By Adrienne Rich
When I meet the skier she is always
walking, skis and poles shouldered, toward the mountain
free-swinging in worn boots
over the path new-sifted with fresh snow
her greying dark hair almost hidden by
a cap of many colors
her fifty-year-old, strong, impatient body
dressed for cold and speed
her eyes level with mine
And when we pass each other I look into her face
wondering what we have in common
where our minds converge
for we do not pass each other, she passes me
as I halt beside the fence tangled in snow,
she passes me as I shall never pass her
in this life
Yet I remember us together
climbing Chocorua, summer nineteen-forty-five
details of vegetation beyond the timberline
lichens, wildflowers, birds,
amazement when the trail broke out onto the granite ledge
sloped over blue lakes, green pines, giddy air
like dreams of flying
When sisters separate they haunt each other
as she, who I might once have been, haunts me
or is it I who do the haunting
halting and watching her on the path
how she appears again through lightly-blowing
crystals, how her strong knees carry her,
how unaware she is, how simple
this is for her, how without let or hindrance
she travels in her body
until the point of passing, where the skier
and the cripple must decide
to recognize each other?
We spent a glorious Sunday at the Maryland Renaissance Festival, where I had my annual fifteen minute date with sparowe and bought my annual supply of Spice Creme, and ate a smoked turkey leg and a bit of macaroni on a stick, chocolate mousse, root beer float, apaulled's bread bowl with crab soup and lots and lots to drink because it was a magnificent sunny warm afternoon. We saw Shakespeare's Skum's Richard III and Henry V, Hey Nunnie Nunnie, one of the Royal Court shows, the joust and both Fight School shows, plus a lot of music, Hilby the Skinny German Juggler, a bit of The Sword in the Stone and a few minutes of Hack & Slash.
Richard of Gluestickshire, as he is called by his cronies, plots on the stage of the Globe Theatre to kill his brother, nephews, et al.
The trained professionals of Fight School always talk about Fight School!
Hey Nunnie Nunnie: "There were five (five) five (five) constipated men in the Bible, in the Bible..."
Shakespeare's Skum: "It's Henry the FIFTH! Not Henry Vee!"
"Who wants to see a man with five balls?"
And they lived happily ever after!
So I was thinking about some comparisons with the Pennsylvania Renaissance Faire, since people often ask me which I like better...and I'd have to say it's a draw, since there are things I prefer about each of them. The turkey legs in PA, for instance, are better but also cost $3 more per leg than in MD. The crab soup in MD is much better but let's face it, if a RenFaire near Annapolis can't get crab soup right, it would be pretty silly. I like many of the shops in PA better but there are far more in MD -- today three shopkeepers were unnecessarily rude to me when I asked very simple, polite questions, which irritated me -- and MD has a lot more specifically kid-oriented entertainment, games and attractions.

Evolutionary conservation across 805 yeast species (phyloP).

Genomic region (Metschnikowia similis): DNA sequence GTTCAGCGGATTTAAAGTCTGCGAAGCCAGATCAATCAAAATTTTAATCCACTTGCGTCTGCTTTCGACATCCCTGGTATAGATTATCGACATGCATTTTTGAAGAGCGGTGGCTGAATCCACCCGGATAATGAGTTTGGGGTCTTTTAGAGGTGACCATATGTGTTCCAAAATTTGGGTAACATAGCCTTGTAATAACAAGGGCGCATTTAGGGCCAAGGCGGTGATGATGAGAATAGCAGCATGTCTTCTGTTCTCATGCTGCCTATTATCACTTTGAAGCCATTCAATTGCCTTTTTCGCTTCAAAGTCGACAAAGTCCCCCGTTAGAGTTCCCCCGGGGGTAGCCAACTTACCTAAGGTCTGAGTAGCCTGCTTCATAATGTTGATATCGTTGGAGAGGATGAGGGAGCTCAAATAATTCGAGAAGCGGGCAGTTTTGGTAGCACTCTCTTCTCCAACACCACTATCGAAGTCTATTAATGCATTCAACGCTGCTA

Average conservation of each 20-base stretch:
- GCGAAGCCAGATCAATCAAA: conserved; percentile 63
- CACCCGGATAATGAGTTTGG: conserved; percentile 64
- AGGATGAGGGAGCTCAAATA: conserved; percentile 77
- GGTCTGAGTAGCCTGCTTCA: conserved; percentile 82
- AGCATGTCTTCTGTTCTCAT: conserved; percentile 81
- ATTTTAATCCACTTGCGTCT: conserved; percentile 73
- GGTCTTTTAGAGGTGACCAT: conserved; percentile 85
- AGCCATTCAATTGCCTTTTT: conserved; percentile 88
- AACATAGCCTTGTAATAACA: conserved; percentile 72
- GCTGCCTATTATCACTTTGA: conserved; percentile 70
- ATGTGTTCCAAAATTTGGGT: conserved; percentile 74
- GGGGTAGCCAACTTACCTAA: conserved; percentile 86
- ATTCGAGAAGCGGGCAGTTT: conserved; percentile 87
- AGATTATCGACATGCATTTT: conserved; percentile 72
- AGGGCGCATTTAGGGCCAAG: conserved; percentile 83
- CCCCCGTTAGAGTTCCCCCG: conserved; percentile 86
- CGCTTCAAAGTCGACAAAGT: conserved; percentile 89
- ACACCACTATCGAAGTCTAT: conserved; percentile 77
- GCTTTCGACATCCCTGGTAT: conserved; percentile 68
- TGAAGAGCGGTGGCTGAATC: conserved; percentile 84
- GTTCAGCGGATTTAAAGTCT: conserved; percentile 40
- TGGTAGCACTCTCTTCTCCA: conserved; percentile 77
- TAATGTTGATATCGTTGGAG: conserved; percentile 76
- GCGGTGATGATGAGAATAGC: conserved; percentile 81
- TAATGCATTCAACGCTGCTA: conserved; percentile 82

I should note that the PA Faire has very clean, well-kept bathrooms while the MD Faire has the most disgusting port-a-potties I have ever been in, bar none -- I have no idea how guests in fancy dress clothes manage, except to think maybe they're the ones who do their stuff all over the floors, seats and plastic sides. Really -- anyone who has ever been in my house knows what a slob I am and these facilities are revolting...I'd go behind a tree if I didn't think I'd get arrested. The PA Faire also does a better job of emptying the trash cans throughout the day so that they aren't overflowing with trash blowing everywhere. Perhaps this is because the MD Faire is bigger -- there are more food choices and a lot more tables and benches to sit and eat.
As for the entertainment, it's a matter of taste: I prefer the Shakespeare shorts in MD, Don Juan and Miguel in PA, Fight School in MD, the juggling and acrobatics in PA. The jousts are quite different in style. In PA it's all about showmanship, and one gets the impression that everything is choreographed and predetermined, with some spectacular tricks like horses ridden through rings of fire and longbows fired the length of a football field while "powder kegs" are blown up on the arena stage, but also that no one is really stretching himself or herself in the games. In MD the joust seems much more like, well, a joust -- they take several passes and it isn't just an excuse to drag one's opponent off the horse for some WWE-style wrestling antics, and there are more demonstrations of other traditional games of skill on horseback. I like them both a lot, but I could see purists being frustrated with the PA jousts and people who are all about spectacle being less interested in the MD jousts.
Got home in time for the Brotherhood season premiere -- still so not my kind of show and I still can't stop watching because the acting is so good, not just Jason Isaacs and Annabeth Gish who are always good but everyone down to the kids and the minor mob creeps. I wish I knew that there would be a third season because I am constantly in fear that they will kill off Michael. And now I must ask: was I right to skip Shark because I couldn't resist Brotherhood's first airing? Was it good this week?